[MY VIEW] Rather than give its teams greater incentive to keep players it has developed, MLS has instead expanded its Designated Player option to lure more
younger players from overseas.
The Designated Player change encourages teams to sign foreign-based young men as DPs at a reduced salary-budget charge.
In a conference call with reporters Tuesday, MLS executive vice president Todd Durbin outlined the process by which teams receive a credit on their salary-budget charges if they sign younger players to DP contracts. Players age 20 or younger will count $150,000 against the per-team cap of $2.675 million rather than the regular hit of $335,000, and players 21-23 will count $200,000.
The new rules go into effect next season, and do not supplant the current DP strictures that allow a maximum of three per team, with no trade of slots permitted. Domestically produced players who currently play in MLS or in another North American league are not eligible to be upgraded as a younger DP, but those with foreign teams are eligible. RSL teenager Luis Gil cannot be signed to this kind of contract, but Josh Gatt – and any other age-eligible player in a foreign league – can be.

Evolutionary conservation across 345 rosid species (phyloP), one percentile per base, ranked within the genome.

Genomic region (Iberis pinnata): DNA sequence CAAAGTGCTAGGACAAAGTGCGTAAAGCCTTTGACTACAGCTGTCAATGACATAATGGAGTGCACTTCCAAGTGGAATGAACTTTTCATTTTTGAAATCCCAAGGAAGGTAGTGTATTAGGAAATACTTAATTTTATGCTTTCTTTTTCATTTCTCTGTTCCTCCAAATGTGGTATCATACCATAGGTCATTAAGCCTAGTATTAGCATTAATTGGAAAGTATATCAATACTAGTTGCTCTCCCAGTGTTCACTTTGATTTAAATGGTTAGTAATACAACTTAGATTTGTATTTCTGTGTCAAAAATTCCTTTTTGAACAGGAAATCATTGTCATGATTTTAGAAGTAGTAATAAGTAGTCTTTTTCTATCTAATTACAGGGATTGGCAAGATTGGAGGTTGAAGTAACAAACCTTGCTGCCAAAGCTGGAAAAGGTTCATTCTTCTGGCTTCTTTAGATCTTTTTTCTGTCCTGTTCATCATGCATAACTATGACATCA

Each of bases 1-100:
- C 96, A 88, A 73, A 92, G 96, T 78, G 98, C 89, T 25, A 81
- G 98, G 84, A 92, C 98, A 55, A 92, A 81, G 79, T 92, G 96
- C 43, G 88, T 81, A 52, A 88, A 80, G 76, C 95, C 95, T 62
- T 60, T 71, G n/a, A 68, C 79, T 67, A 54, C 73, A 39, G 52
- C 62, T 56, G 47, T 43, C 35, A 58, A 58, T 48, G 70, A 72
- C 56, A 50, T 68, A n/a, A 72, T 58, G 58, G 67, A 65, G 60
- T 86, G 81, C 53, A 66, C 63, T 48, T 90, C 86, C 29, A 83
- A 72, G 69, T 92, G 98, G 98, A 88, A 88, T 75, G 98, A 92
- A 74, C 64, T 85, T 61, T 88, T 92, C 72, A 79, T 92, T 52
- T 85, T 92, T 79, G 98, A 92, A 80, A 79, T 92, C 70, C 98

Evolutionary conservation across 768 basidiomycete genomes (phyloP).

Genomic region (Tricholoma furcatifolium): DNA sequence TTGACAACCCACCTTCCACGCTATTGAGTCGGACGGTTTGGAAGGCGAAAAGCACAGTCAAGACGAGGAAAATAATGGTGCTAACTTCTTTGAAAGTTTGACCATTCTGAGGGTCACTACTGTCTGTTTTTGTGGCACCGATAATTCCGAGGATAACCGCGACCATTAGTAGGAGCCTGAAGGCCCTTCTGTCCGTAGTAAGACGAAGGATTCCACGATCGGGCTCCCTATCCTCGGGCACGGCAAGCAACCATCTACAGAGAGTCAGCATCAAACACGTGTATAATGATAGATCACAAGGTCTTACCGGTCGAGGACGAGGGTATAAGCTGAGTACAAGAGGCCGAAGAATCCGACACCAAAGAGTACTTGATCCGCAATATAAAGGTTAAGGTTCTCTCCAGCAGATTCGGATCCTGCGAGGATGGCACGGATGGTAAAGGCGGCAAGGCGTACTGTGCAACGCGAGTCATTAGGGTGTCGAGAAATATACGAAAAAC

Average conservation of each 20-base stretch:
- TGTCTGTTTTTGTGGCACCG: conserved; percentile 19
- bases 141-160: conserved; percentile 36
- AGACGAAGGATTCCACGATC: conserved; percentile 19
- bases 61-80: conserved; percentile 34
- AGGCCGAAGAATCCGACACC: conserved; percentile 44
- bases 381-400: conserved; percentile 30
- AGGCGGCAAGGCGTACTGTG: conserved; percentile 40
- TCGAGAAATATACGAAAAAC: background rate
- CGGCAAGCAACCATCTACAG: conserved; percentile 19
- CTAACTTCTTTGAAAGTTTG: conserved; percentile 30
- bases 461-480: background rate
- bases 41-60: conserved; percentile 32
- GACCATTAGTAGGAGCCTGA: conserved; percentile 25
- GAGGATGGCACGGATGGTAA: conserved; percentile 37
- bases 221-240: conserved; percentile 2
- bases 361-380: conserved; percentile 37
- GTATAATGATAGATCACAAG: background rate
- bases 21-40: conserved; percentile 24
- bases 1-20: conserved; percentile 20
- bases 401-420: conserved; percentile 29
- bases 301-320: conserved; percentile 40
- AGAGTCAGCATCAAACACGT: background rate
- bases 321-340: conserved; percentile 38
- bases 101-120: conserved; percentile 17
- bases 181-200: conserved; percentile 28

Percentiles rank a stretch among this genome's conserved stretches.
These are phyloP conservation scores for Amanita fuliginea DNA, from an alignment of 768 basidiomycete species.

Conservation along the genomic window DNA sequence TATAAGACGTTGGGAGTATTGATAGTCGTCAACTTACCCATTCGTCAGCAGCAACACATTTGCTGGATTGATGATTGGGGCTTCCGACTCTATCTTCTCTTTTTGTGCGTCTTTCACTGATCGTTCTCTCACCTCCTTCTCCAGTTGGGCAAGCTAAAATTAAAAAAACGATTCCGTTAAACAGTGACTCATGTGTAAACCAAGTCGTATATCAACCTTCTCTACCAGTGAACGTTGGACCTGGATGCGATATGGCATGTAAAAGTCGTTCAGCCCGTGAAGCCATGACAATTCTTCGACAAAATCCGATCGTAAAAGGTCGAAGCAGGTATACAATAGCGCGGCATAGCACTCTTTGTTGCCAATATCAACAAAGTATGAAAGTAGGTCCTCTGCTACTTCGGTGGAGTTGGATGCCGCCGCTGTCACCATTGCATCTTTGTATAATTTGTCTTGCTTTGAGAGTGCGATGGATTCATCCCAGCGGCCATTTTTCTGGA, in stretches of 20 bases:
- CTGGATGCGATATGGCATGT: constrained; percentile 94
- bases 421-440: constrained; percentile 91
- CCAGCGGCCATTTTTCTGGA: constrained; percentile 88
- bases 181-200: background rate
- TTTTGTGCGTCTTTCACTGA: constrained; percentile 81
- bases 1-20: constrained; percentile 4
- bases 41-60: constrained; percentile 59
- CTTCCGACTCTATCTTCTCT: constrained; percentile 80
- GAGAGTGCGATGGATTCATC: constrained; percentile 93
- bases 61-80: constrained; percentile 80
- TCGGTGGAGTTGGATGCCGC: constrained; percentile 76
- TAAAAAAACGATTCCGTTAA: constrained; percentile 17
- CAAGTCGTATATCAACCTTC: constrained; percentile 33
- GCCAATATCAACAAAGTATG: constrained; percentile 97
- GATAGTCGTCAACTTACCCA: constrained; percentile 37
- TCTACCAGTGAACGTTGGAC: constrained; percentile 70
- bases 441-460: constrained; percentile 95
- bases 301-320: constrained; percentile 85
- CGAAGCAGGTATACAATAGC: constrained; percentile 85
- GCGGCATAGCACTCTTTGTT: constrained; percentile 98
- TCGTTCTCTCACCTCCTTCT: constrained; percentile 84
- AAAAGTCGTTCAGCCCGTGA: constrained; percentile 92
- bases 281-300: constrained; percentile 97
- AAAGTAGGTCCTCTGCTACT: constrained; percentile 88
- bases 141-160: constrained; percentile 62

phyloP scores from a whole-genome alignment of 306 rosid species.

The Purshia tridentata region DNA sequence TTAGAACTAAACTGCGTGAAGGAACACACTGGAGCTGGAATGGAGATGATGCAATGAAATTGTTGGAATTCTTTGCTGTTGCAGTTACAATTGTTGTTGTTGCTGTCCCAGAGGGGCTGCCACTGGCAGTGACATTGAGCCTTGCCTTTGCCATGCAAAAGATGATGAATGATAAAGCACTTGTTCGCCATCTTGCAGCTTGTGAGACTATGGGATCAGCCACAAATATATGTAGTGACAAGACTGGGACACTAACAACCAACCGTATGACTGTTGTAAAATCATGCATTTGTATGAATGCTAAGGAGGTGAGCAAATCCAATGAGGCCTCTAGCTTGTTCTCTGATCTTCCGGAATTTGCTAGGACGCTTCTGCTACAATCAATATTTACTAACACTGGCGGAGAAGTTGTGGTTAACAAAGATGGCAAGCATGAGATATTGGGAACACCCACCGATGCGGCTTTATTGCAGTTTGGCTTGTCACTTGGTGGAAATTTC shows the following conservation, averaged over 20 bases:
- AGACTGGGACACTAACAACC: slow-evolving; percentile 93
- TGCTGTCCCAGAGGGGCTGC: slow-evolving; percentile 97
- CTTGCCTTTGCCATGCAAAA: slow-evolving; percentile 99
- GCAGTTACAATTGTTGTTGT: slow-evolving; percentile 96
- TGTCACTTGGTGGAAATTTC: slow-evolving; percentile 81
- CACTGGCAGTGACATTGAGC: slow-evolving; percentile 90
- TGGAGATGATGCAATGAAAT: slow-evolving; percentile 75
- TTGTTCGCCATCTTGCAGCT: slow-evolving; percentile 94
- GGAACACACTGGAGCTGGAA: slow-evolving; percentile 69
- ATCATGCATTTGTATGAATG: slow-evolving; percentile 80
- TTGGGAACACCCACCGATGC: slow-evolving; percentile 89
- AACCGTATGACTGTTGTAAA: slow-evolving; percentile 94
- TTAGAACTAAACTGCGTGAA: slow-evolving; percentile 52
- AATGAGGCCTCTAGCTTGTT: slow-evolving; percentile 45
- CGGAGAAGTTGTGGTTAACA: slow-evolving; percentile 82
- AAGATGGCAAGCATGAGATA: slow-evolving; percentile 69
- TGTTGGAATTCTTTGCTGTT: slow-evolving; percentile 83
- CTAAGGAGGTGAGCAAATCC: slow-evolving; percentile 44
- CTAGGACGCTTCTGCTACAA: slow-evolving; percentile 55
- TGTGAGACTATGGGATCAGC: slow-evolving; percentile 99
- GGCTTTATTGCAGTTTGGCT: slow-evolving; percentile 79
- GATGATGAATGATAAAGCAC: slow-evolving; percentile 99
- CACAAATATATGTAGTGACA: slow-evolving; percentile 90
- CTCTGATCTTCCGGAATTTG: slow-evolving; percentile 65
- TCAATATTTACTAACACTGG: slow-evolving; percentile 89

"If you look at it, our Designated Players are anywhere from mid to late 20s to early 30s,” said Durbin during the conference call. “We’re getting good players, veteran players and players with experience but we’ve been out of the market for young, promising players in this area.
"We’re hoping with this rule change we’ll tear down this last barrier of entry and bring in quality players at every place in their career and truly have the ability to get into the market of young players to be able to bring in and grow stars of the future for Major League Soccer."
Durbin said the new rules would encourage teams to seek and sign younger talent whose track records as professionals may not yet be sufficiently established to risk a full DP salary-cap hit. It may also result in more teams using the full complement of three DPs, as if he is 23 or younger, a third DP will not trigger the $250,000 penalty normally imposed.
The case of Freddy Adu, 22, arose during the conference call. He signed with MLS last week on a free transfer from Benfica and played for the Union Saturday in a 2-2 tie with Dallas. Since his $500,000 salary hits the MLS DP threshold, he would meet the age and salary benchmarks to be classified next season as a younger DP.
The irony is that if the younger DP option had been in force when Adu left MLS after the 2007 season, he would not have been eligible to count less against the cap at a high salary. Only players with foreign clubs, including Americans and Canadians, can be signed by this mechanism.